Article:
Until recently, scientists assumed that nitrous oxide emissions were negligible in colder climate regions like the Arctic and sub-Arctic
A new study from the University of Eastern Finland presents, for the first time, the isotopic fingerprint of nitrous oxide produced by Arctic soils. The finding opens new avenues for predicting future trends in atmospheric nitrous oxide as well as identifying climate change mitigation actions in the Arctic, a region that is particularly sensitive to climate change.
Nitrous oxide (N2O) is a powerful greenhouse gas and also the second largest contributor to ozone depletion in the stratosphere. It is produced naturally by soils, with agricultural and tropical rainforest soils being the main sources of N2O to the atmosphere. Until recently, scientists assumed that nitrous oxide emissions were negligible in colder climate regions like the Arctic and sub-Arctic.
This assumption, however, was contradicted by scientists from the University of Eastern Finland a decade ago, when they discovered that bare peat surfaces in permafrost peatlands are releasing high amount of N2O, despite the general nitrogen limitation of tundra ecosystems. Since then, N2O emissions and their underlying processes have been the object of plenty of research and, also, debate.
In a new study, researchers from the University of Eastern Finland, together with colleagues from the Venezuelan Institute for Scientific Research (IVIC) and the University of California, Berkeley, explore the isotopic composition and potential sources of nitrous oxide emitted by soils in the sub-Arctic tundra. The study explores new frontiers in polar science, and the approach used establishes a legacy of data and methodologies that have the potential to link the Arctic ecosystem with the global N2O cycle.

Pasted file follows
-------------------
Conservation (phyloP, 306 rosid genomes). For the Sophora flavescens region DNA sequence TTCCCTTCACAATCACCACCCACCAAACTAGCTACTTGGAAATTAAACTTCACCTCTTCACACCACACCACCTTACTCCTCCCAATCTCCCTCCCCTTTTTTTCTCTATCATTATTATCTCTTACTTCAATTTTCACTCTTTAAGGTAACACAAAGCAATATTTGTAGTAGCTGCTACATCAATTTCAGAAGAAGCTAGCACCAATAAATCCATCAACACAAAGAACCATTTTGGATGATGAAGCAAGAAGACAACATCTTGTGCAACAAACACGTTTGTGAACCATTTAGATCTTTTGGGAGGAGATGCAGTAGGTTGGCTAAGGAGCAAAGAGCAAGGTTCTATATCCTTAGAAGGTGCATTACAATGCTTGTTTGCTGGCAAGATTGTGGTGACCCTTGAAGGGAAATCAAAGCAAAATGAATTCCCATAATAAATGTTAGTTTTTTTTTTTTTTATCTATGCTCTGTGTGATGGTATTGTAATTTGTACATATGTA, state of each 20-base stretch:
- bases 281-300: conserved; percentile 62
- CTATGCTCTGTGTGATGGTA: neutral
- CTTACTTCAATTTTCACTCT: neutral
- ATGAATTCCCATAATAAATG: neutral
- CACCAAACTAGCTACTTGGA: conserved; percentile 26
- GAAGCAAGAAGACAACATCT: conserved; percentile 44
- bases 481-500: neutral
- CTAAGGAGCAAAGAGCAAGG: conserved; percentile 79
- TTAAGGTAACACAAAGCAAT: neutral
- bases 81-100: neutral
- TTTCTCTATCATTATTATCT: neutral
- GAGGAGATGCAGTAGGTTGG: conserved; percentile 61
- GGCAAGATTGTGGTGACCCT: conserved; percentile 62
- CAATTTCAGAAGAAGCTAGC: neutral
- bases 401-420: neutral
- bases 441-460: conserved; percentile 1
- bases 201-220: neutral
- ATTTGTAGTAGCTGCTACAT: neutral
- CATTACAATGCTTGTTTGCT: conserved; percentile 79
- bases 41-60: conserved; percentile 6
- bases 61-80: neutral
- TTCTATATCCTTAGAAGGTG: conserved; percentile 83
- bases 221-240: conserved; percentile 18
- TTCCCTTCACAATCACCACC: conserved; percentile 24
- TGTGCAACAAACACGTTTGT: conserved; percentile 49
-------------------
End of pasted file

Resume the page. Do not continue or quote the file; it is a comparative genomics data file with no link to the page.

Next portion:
In the study, the researchers examined nitrogen and oxygen isotopes in N2O samples collected from permafrost peatland sites in northwestern Russia. Using "site preference" analysis, the scientists also identified the specific isotopes occupying two different nitrogen sites within the nitrous oxide molecule. The study presents for the first time the isotopic fingerprint of N2O produced by soils of Arctic Tundra, thereby contributing to an understanding of N2O production mechanisms in this understudied environment.
Since different microbial processes leave distinct isotopic fingerprints on nitrous oxide, the researchers also hoped to figure out the relative amount of nitrous oxide emitted by different nitrogen-processing microbes in the tundra soils. The results suggest that the N2O emissions from bare tundra peat soils might be due to nitrifier denitrification, a microbial process that transforms ammonia (NH4) into N2 in a series of steps, one of which produces nitrous oxide. However, in the study year, N2O emissions were low compared to previous years, and the reasons for high emissions are still unclear. The isotope data was not conclusive enough, and even the sophisticated site preference technique did not provide enough information to tease out the relative roles of different microbes.
Nonetheless, the findings are valuable because isotopic nitrous oxide data from the Arctic and sub-Arctic are extremely rare. The findings could aid predictions of future trends in atmospheric nitrous oxide and help to identify mitigation actions in the Arctic, a region that is particularly sensitive to climate change. In the future, enhanced N2O emissions from natural soil such as sub-Arctic tundra might mask the isotope effect caused by mitigation actions derived from agriculture.
The findings were reported in Global Biogeochemical Cycles, and the article is featured as a Research Spotlight in the Eos magazine
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